More recently, Sen. Jim DeMint (R) predicted that health care could be Obama's "Waterloo," and embattled Gov. Mark Sanford (R) rejected calls Thursday for his resignation from leaders of his party following his disappearance to Argentina to visit a mistress.
"Mark Sanford, Jim DeMint and Joe Wilson. Boy, that's a trinity isn't it?" said Don Fowler, a former Democratic National Committee chairman and longtime resident. "South Carolina is filled with crazy [expletive], excuse my French."
To be sure, South Carolina Democrats have had their brushes, too. During 39 years in the Senate, Democrat Fritz Hollings infamously spoke derogatively of just about every ethnic group. When Hollings lost a 1983 presidential straw poll in Iowa, he reportedly said: "Well, that [Walter] Mondale imported a lot of them wetbacks across the Mississippi River."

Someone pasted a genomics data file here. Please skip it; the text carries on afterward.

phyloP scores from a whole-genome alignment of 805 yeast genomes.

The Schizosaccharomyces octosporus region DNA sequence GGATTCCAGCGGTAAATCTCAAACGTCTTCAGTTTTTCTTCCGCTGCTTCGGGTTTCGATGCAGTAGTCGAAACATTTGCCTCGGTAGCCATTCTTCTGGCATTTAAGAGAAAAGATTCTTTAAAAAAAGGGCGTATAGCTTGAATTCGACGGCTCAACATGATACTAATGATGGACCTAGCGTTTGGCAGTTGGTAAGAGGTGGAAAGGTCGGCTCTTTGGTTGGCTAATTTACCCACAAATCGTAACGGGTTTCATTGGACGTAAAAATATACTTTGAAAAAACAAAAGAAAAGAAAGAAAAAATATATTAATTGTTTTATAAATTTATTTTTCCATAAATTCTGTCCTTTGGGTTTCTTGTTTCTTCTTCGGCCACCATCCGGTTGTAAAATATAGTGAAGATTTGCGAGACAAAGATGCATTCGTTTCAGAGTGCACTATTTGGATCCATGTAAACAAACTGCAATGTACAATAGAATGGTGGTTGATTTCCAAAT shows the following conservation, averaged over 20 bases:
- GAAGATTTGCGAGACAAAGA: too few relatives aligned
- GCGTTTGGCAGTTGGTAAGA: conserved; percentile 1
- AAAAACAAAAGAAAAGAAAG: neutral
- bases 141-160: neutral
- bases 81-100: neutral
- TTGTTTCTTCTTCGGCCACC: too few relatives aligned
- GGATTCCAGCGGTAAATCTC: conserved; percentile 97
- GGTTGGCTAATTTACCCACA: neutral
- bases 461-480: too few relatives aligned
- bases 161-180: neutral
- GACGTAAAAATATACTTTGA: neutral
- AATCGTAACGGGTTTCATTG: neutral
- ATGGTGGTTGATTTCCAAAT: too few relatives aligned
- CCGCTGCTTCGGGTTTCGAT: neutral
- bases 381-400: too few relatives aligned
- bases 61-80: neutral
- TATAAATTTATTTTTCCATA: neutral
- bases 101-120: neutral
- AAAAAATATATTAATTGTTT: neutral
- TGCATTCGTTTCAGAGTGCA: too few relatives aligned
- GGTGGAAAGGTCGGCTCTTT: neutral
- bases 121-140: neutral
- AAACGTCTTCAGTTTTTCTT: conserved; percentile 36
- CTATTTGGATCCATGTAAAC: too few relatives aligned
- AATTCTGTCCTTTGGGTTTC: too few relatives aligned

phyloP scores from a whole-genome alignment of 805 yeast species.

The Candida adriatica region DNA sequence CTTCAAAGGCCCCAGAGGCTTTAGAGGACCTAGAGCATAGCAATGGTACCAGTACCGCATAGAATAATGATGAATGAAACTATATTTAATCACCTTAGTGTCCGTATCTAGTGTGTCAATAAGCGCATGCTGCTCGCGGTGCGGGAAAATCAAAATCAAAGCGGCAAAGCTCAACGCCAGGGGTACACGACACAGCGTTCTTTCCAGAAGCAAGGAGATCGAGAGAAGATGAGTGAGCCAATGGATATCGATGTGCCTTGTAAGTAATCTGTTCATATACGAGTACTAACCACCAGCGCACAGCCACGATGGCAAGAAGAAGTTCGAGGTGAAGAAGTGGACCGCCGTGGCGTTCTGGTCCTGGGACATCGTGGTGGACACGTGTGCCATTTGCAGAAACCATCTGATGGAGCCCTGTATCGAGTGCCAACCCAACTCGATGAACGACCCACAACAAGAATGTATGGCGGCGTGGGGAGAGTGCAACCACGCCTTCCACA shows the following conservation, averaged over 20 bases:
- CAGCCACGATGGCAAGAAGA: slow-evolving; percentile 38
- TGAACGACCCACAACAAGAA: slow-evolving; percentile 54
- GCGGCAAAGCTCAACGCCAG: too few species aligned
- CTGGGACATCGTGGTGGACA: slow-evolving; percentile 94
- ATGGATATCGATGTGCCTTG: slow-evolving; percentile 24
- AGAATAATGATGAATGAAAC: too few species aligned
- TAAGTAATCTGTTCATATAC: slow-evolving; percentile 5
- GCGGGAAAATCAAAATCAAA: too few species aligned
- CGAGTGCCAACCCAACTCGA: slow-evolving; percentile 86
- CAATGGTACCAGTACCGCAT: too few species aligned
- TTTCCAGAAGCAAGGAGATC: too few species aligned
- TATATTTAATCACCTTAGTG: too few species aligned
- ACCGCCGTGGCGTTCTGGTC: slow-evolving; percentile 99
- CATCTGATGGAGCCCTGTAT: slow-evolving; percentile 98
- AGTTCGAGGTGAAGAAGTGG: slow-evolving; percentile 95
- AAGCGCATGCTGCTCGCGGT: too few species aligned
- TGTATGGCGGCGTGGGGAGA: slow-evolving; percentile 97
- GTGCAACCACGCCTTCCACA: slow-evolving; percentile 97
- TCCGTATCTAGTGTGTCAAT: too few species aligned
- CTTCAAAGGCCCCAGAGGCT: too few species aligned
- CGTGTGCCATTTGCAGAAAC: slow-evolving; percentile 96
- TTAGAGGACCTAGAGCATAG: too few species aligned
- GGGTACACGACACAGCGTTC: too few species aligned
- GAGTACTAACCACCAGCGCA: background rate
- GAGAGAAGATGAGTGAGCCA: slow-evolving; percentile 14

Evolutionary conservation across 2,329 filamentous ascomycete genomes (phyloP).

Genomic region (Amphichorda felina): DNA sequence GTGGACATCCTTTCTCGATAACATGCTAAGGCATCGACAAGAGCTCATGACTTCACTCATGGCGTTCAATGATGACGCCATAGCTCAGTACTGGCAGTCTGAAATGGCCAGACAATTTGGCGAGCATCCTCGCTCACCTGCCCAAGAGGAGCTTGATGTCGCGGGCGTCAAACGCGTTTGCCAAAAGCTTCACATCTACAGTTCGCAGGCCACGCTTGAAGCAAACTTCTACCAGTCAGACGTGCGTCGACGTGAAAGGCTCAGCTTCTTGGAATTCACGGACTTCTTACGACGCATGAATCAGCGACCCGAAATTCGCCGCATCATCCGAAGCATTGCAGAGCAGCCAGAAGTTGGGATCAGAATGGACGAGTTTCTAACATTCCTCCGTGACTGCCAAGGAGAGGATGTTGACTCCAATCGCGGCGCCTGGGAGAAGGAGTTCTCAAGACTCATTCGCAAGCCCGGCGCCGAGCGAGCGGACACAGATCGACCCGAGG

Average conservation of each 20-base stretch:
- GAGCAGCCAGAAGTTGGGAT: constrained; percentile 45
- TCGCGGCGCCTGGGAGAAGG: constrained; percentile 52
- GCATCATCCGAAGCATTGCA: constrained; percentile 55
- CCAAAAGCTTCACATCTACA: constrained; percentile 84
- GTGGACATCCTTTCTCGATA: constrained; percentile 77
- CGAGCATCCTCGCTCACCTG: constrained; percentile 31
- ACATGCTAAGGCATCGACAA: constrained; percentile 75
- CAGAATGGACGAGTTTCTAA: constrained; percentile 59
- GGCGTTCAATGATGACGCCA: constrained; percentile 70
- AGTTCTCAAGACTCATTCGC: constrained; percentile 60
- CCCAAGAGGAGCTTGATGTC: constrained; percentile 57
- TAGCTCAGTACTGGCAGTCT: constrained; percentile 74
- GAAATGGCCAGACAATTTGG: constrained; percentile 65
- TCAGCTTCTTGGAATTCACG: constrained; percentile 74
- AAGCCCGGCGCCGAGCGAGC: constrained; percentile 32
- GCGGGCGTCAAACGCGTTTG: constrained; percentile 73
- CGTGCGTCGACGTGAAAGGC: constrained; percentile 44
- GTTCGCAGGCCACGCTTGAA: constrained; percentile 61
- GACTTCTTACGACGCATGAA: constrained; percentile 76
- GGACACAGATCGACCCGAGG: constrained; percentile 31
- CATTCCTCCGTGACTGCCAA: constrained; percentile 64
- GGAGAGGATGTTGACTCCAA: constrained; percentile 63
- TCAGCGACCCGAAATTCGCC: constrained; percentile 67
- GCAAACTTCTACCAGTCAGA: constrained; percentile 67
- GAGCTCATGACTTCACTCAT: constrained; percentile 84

Fowler, who teaches politics at the University of South Carolina, concluded: "I think it is something in the water."
It was in these waters that Wilson, 62, got his first taste of politics. At age 11, Addison Graves "Joe" Wilson was a "pop runner," delivering soda pop to election workers in Charleston. He became an activist with anti-communist causes in high school and while working as a counselor at a camp for Republican teenagers, Wilson met Roxanne, the camper who would become his wife.
A former aide to Thurmond, who became a Republican late in 1964, Wilson spent nearly two decades in the state Senate before winning a special election in 2001 to succeed another former boss, Rep. Floyd Spence (R-S.C.), who died in office. Wilson once boasted that Spence called him from his hospital bed as he lay dying and urged him to run for his seat.